- Obama Nominates Ashton Carter as New Secretary of Defense
- February 13, 2015
- Law Firm: McDonald Hopkins LLC - Cleveland Office
President Obama has nominated Ashton Carter to be the next defense secretary. If confirmed by the Senate, Carter would succeed Chuck Hagel, who announced his resignation last week.
Carter was previously the deputy defense secretary, serving from October 2011 to December 2013 under secretaries Hagel and Leon Panetta. Before that, he was in charge of procurement for the Pentagon.
Republican Sen. James Inhofe, the ranking member on the Senate Armed Services Committee, said he's in favor of the nomination. "I support it very strongly. I've known him for a long time. ...I can't imagine there'll be significant opposition."
"He would be a great choice," said Democratic Sen. Carl Levin, currently the committee's chairman.
Sen. John McCain, who will likely take over as chairman in January, also said he would support Carter. He said he expects a smooth confirmation process, but wants to put Carter through full questioning. Carter is "qualified" for the job, McCain said, but the confirmation hearings will likely center on the administration's strategy against the Islamic State rather than on Carter's background.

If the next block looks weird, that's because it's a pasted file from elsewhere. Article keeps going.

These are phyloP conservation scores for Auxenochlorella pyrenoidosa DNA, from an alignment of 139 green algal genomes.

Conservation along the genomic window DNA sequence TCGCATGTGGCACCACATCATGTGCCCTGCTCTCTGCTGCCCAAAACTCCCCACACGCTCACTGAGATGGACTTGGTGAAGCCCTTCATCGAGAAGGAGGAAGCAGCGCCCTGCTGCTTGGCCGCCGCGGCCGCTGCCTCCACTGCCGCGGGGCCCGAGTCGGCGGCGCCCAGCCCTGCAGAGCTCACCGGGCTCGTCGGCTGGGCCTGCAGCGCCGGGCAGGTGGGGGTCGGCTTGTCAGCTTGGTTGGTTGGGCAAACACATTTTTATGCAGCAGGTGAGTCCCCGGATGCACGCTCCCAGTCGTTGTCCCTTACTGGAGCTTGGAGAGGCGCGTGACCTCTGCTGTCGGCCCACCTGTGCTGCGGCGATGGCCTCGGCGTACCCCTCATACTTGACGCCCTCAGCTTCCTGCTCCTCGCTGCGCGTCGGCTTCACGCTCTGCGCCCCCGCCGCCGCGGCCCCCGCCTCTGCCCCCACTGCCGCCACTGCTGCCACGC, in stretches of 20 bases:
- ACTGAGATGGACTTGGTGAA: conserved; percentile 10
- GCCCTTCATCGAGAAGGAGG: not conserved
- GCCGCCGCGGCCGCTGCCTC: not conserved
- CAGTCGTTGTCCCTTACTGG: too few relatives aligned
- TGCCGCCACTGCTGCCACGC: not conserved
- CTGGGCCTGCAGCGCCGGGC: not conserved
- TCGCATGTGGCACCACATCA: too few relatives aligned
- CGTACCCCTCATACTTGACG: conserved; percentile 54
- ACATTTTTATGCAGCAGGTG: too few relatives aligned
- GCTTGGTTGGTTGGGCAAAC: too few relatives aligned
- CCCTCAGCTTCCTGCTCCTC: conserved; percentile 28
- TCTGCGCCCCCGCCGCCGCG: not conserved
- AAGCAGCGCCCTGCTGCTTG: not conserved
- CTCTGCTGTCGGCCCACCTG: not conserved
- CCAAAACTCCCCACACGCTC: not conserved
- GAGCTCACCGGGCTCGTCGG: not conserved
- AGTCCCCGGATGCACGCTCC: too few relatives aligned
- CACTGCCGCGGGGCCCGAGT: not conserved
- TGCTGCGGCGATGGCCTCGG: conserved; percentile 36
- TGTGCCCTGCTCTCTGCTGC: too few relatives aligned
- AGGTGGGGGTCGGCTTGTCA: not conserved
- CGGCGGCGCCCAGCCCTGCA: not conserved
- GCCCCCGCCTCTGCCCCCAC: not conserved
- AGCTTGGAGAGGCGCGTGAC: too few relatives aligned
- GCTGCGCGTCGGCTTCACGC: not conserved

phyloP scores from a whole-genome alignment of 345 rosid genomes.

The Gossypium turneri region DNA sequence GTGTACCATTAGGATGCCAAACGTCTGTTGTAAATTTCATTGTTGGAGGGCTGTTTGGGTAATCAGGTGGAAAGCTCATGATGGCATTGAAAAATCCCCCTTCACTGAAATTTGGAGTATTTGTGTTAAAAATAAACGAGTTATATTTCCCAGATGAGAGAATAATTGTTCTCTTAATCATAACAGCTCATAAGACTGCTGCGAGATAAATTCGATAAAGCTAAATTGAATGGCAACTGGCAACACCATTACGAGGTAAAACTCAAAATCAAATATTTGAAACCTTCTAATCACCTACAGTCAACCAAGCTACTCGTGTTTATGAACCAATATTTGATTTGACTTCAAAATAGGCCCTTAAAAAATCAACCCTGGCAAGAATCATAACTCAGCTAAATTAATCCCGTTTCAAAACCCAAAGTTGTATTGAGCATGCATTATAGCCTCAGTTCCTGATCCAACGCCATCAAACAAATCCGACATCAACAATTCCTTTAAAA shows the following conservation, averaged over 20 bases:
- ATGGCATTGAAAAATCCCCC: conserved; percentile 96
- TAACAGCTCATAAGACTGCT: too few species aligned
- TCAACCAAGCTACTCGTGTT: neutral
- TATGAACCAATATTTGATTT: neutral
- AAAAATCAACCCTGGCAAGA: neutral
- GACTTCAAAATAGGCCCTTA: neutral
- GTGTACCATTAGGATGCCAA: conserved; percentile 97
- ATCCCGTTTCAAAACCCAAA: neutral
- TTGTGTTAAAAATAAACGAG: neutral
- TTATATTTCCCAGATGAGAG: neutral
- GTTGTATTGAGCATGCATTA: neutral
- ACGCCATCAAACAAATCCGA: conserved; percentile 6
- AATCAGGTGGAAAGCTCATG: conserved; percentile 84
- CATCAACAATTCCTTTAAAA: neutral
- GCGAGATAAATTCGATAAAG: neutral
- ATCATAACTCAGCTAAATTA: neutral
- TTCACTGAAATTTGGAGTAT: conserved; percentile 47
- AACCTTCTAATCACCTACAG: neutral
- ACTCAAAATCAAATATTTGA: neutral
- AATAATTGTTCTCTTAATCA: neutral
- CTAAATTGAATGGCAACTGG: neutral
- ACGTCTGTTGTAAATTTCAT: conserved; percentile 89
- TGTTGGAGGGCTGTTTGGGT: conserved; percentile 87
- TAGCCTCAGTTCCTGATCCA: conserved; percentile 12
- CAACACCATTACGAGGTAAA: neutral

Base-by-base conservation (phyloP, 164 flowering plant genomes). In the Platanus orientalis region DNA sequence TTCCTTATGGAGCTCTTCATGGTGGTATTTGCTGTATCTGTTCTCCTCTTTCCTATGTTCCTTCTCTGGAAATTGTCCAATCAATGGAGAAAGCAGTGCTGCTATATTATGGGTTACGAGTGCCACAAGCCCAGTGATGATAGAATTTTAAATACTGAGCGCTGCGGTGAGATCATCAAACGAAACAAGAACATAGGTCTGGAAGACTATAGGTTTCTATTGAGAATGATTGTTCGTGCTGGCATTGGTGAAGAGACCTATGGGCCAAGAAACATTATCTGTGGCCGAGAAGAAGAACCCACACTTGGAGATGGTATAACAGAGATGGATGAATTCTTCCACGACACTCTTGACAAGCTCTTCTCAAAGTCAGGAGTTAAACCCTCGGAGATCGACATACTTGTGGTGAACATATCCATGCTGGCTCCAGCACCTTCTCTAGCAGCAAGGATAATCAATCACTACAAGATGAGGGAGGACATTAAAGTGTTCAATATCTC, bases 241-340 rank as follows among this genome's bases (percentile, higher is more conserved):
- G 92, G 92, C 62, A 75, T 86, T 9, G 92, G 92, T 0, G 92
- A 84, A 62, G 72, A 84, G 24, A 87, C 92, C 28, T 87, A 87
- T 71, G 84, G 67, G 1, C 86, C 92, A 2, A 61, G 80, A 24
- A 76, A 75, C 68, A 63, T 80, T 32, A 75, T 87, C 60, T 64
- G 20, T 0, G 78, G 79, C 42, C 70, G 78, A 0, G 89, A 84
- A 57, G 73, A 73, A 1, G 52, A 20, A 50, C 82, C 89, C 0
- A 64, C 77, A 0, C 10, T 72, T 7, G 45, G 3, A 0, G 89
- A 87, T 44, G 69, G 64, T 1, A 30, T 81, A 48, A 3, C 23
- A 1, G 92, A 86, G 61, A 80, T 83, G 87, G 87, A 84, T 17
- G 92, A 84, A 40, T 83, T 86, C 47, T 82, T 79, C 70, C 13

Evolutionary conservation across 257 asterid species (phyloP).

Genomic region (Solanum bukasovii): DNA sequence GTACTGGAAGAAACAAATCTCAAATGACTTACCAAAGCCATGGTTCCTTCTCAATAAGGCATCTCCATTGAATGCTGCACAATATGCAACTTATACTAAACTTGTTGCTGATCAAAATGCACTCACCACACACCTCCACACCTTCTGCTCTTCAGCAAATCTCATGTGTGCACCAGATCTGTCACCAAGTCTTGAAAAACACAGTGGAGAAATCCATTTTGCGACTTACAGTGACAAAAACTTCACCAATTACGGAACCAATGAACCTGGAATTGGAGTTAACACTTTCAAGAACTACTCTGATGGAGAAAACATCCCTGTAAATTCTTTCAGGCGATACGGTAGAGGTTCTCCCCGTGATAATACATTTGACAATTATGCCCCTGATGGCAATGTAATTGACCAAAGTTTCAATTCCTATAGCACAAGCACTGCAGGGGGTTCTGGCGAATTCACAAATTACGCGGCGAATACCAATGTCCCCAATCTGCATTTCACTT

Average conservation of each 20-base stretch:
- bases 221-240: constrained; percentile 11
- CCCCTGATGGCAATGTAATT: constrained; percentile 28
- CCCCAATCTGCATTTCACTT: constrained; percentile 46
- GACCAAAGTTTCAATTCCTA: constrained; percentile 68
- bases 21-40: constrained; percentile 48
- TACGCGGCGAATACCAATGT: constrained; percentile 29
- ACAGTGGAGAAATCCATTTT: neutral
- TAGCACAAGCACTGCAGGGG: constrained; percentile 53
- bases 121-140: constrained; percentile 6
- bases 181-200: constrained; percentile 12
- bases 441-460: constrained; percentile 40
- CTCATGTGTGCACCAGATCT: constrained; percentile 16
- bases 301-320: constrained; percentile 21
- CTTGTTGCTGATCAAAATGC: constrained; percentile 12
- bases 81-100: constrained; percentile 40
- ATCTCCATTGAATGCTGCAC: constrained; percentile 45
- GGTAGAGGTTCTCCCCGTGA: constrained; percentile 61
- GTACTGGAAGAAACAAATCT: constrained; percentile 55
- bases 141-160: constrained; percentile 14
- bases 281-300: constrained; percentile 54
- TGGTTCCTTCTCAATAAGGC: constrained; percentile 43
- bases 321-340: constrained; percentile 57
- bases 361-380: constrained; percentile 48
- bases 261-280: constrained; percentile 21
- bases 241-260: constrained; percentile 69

When he became deputy secretary in 2011, Carter was charged with overseeing military budget cuts, experience that will likely come in handy as the military faces another round of sequestration. He also was responsible for managing the Pentagon's 2.2 million employees. Previously, when he was assistant secretary of defense for international security policy under President Clinton, Carter played an active role in nuclear arms control issues.
Sen. Ted Cruz, who has suggested blocking executive nominees over Obama's use of executive action on immigration, said last week that he wouldn't stand in the way of a defense secretary successor because that position is vital to national security.
Carter has a background in academia in addition to his work in government. He was chair of Harvard's International and Global Affairs faculty and holds a Ph.D. in theoretical physics from Oxford University, where he studied as a Rhodes scholar.